The press service of UPEA says: the protection of children's rights in e-sports is gaining popularity. In connection with the quarantine, children have begun to play online games more often. The organization predicts that esports events in 2020 will bring together 495 million participants, including young people.
The UN Children's Fund supports the idea of creating councils in the game industry. Game developers, publishers, eSports platforms, and streaming services will benefit from these tips. Lotta Silvander, head of the UNICEF office in Ukraine, says:
“The recommendations are based on the UNICEF global document. We adapted it to local regulations with the help of key market players."
UPEA Chairman of the Board Alexander Kokhanovsky states:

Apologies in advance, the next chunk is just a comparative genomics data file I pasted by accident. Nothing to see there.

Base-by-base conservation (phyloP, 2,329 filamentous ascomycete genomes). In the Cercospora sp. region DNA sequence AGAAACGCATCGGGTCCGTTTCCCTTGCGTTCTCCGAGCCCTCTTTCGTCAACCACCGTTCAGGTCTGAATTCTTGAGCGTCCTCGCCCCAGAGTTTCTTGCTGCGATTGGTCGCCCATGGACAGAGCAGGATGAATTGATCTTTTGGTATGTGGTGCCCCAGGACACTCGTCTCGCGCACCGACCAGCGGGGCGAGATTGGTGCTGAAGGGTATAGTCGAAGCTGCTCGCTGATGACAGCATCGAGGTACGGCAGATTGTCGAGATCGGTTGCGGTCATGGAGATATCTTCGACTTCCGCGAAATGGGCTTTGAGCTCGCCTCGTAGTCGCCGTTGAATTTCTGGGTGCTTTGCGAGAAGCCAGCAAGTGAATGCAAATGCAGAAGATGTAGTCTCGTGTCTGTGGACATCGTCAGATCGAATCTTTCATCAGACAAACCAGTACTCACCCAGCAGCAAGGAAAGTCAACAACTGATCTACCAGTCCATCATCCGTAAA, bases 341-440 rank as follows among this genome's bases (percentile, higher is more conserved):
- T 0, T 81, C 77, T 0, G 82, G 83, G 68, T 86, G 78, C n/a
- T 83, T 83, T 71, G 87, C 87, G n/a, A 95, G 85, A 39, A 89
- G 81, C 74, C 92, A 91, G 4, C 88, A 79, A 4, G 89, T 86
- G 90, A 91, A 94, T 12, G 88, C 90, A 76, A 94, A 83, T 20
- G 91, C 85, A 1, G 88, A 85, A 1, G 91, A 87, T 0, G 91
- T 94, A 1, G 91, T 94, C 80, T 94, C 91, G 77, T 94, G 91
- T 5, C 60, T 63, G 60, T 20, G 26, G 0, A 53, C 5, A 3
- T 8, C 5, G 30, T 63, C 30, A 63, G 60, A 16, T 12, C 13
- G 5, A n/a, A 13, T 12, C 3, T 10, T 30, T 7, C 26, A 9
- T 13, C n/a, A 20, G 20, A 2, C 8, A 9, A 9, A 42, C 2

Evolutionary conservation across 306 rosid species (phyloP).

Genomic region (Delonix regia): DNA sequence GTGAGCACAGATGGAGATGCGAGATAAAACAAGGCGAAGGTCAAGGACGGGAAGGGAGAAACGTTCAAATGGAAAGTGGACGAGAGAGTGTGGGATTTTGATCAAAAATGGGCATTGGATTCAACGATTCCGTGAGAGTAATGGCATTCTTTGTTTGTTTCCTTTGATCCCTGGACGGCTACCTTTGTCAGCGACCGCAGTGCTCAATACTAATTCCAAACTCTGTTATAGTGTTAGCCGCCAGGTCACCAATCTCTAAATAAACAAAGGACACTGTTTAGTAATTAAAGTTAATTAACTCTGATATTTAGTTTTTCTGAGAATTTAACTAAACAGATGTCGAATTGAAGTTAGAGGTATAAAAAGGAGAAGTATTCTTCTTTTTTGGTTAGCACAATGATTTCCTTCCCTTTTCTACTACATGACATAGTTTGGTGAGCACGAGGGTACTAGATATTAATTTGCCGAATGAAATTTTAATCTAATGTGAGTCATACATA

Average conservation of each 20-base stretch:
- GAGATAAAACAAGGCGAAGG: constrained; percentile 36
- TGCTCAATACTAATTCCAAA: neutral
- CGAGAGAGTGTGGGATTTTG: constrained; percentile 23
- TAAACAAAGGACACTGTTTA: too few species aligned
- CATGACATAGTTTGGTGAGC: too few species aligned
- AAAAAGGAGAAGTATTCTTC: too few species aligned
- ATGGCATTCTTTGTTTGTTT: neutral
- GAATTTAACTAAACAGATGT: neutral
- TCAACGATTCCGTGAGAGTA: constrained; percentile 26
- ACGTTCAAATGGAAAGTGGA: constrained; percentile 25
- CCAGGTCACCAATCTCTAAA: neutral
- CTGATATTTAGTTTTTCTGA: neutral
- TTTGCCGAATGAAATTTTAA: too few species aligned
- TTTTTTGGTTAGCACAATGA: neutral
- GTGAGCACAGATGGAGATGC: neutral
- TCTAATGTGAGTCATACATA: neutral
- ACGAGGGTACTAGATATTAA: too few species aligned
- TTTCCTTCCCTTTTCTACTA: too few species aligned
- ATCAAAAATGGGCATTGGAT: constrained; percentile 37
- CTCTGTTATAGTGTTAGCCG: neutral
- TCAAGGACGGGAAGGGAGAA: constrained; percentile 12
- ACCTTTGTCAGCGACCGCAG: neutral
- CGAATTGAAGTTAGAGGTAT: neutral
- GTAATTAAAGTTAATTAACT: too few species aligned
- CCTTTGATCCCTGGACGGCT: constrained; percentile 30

“As the esports industry, we feel our responsibility to keep kids safe online. The organization believes these guidelines will help make e-sports safer for children."
The Ukrainian professional esports association raised several important issues: the duration of the game, age restrictions, blocking unwanted communication, commercial influence on children.
UNICEF and UPEA are also discussing toxic environments in games. Game creators are encouraged to develop the ability to disable or block unwanted users. It also encourages the community to consider the impact on players under the age of 18 regarding the processing of personal data.
Together, the organizations plan to study the behavior of Ukrainian teenagers in online games. And develop tips for parents on how to talk to children about online games and use them for personal development of the child.
The gaming news portal gamingpost.net previously wrote about UPEA's plans to develop the national esports industry for 5 years.
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